* @param e an <code>AttributeEvent</code> specifying which attribute has been changed
public void attributeUpdated(AttributeEvent e){
    if (!notifyListeners) return;
    Attribute attribute = e.getAttribute();
    if (attribute.getName().equals("DataMin") ||
    if (attribute.getName() == "ShowBounds3D" ||
            attribute.getName() == "BoundsColour")
    if (needsRedraw(attribute) && scene3DObject != null)
    if (needsRedraw(attribute))
        fireShapeListeners(new ShapeEvent(this, ShapeEvent.EventType.AttributeModified));

As explained in the API doc comments, if you need to override this method to perform special handling of attribute change events, this should be done prior to calling the super method. The super method does a number of things. Firstly, if the attribute updates the bound box, it calls setBoundBoxNode to update the Java3D node. Next, if the attribute change necessitates a redrawing of the node (as determined by the needsRedraw method), the setScene3DObject method is called, and this Shape3DInt's shape listeners are notified with an AttributeModified event (see Shape Listeners section, below). Finally, the updateChildren2D method is called, which redraws any 2D children which have changed.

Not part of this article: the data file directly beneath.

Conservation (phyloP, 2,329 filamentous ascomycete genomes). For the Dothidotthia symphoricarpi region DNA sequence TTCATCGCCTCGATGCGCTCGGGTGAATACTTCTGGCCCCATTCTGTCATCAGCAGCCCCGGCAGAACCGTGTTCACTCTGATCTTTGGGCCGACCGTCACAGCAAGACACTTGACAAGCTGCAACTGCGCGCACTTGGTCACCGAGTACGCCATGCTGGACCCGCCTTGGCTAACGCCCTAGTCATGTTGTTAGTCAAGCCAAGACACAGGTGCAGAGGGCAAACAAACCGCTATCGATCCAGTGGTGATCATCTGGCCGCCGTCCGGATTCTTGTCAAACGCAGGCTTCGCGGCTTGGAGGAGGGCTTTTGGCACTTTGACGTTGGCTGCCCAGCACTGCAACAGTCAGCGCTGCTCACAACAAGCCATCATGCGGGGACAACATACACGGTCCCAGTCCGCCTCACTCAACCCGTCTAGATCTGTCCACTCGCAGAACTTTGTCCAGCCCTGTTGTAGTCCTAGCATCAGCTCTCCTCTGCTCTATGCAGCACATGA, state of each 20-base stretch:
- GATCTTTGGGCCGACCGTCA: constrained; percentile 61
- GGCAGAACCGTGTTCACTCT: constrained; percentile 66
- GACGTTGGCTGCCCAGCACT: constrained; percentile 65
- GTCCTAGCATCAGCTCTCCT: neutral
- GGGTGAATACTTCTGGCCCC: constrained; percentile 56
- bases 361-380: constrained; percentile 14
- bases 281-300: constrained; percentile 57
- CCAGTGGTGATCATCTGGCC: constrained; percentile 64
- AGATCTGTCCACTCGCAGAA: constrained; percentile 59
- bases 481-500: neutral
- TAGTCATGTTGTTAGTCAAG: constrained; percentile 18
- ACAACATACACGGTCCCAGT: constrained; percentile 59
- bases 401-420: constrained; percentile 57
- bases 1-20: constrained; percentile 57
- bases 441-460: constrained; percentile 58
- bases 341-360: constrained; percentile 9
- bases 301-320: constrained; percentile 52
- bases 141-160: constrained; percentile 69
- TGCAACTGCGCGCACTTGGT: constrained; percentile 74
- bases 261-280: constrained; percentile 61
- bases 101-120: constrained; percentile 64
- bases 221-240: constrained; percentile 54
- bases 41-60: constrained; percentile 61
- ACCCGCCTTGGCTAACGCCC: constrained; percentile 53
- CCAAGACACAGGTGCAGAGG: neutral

In practice, you may only need to override the needsRedraw method to specify which nodes need to be redrawn; only in the case where special handling is required should you override attributeUpdated.

The current implementation of attributeUpdated for Shape2DInt is: